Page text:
Keith Johnston was the owner of Brothers Studio in Redondo Beach. He was also the engineer/ producer of most of the recordings he made there plus his wife Kim was a singer. Keith had done some recordings with Chaka Khan so his reputation was really solid when he approached us about doing the live album. While he was an independent studio and not associated with a record company it was a collaboration and signed contract between Keith and Mizzouri Foxx that covered the details of that very cool project. As I recall he would provide the equipment, Mobile unit, Brothers Studio and engineering/ production / Mastering time for 50% of the profits. We went in with him 50/50 on the cost to make I think 1,200 vinyl albums. Keith also had an artist do the album jacket artwork, liner notes and front cover. I think we sold the albums for $10 each and frequently after shows we would sit at a table and sign the jackets for fans that purchased an album. We were very popular at the El Toro Marine base in Orange County so that was the venue we chose to record at. Keith had a really nice mobile unit that was parked outside the building, and he ran all the mic cords out to the unit and into the best recordings of the two shows and mixed them into the album Master version. I felt Keith did a wonderful job of capturing our live sound and performances at that time in our career!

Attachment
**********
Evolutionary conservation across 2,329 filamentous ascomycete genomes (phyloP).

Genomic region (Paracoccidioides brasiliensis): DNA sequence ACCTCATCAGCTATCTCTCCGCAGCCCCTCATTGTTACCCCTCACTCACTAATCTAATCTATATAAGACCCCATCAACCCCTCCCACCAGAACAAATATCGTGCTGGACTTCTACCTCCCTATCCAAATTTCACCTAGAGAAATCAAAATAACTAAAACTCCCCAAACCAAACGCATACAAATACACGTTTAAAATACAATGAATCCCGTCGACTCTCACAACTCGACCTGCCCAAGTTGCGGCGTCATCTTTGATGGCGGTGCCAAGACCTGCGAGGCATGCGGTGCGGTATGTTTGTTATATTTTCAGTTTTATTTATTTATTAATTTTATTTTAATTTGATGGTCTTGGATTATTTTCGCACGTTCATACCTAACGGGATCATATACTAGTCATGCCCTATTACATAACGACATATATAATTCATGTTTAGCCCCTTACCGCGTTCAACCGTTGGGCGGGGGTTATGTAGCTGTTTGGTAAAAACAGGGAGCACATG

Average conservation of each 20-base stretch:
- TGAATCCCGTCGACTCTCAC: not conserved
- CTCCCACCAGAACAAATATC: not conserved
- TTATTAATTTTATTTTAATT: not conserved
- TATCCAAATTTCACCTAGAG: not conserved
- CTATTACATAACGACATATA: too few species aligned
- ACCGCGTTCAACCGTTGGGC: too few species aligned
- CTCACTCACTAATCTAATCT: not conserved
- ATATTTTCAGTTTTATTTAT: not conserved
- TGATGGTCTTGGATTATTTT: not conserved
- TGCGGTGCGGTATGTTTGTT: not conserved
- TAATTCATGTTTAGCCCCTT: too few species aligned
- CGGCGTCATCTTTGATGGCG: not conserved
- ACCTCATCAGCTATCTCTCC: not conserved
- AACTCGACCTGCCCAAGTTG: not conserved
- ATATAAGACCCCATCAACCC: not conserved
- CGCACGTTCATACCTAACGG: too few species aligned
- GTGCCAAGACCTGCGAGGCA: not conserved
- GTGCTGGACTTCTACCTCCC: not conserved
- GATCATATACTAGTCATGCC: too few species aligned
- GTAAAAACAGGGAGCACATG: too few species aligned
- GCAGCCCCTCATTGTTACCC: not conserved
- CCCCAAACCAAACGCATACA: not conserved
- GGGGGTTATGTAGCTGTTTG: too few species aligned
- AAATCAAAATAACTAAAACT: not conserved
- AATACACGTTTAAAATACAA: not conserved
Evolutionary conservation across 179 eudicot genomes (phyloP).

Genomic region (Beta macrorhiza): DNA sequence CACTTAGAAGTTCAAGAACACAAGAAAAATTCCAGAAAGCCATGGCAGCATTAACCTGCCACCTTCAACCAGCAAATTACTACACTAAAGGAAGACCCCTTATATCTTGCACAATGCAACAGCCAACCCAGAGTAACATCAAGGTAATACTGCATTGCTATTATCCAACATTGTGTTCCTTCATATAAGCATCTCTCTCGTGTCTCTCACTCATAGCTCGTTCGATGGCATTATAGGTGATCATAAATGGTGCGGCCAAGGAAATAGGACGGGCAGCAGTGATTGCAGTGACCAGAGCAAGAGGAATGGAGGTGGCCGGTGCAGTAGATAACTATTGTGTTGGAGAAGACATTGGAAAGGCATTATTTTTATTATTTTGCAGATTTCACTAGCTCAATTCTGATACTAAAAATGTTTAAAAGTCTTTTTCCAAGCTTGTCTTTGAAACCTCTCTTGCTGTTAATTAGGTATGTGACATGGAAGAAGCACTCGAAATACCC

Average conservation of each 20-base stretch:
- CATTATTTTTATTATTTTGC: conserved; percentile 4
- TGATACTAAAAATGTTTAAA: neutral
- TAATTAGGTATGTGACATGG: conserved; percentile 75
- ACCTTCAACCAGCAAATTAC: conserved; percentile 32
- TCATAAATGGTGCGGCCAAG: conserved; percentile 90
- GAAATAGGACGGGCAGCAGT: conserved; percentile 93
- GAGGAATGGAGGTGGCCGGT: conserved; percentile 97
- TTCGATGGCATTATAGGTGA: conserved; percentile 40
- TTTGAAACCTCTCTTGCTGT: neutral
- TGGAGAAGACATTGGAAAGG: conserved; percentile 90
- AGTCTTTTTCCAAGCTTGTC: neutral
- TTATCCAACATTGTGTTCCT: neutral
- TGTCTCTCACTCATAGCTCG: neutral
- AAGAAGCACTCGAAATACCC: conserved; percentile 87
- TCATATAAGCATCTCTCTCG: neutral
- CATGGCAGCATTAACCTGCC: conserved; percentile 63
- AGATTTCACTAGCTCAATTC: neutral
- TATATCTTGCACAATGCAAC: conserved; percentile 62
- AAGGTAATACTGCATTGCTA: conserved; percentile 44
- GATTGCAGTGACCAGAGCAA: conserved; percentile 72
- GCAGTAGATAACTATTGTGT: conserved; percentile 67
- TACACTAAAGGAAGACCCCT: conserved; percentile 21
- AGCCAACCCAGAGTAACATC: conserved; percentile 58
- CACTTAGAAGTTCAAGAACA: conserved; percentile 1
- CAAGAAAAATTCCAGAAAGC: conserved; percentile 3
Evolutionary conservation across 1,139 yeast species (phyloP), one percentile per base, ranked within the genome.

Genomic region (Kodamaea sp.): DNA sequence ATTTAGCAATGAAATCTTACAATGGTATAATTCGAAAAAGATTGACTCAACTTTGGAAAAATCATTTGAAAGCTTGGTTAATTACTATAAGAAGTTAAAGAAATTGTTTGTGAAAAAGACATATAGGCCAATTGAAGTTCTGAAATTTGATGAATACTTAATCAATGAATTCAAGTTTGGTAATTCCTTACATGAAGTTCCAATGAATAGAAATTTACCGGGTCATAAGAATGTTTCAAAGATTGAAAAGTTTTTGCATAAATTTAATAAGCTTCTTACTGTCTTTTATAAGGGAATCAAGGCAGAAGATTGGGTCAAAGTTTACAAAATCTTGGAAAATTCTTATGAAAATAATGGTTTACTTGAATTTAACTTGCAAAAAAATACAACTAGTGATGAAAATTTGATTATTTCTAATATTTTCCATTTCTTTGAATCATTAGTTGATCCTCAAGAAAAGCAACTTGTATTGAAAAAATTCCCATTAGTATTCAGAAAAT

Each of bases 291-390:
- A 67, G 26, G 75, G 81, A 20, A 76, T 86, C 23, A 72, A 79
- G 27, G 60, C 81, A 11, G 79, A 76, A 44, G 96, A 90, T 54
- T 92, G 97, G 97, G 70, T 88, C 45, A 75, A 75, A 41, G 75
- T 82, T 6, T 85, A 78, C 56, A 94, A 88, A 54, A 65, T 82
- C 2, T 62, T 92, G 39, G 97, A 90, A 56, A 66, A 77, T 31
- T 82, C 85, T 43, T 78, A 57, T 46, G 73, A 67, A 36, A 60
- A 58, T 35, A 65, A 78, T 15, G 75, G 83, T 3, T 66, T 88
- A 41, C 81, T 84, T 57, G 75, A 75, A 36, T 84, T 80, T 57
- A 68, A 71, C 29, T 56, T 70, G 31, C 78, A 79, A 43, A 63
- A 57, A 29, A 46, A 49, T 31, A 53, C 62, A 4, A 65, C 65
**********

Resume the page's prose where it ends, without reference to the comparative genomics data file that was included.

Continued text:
Gary Lohmann and Rick Hair on stage
Gary Lohmann and Rick Hair on stage

Keep in mind too that we were doing a lot of showcase performances for Major Labels at Studio Instrument Rentals (SIR) which was one way to land a record deal. They would send their A&R people in to evaluate potential new artists. Notably, we did an audition for legendary session / jazz guitarist Larry Carlton, and he did have “some” interest in us. He made an offer to help us get a record deal for 50% of what the band made if he got a contract for us. Naturally we immediately declined his offer.

Sound Company on stage

Wasn’t it a bit unusual to release a live record as a debut album?

I would say it was rare, but it worked out quite well for us! It was just another very positive step up the ladder towards landing a Record Deal.

Rick Hair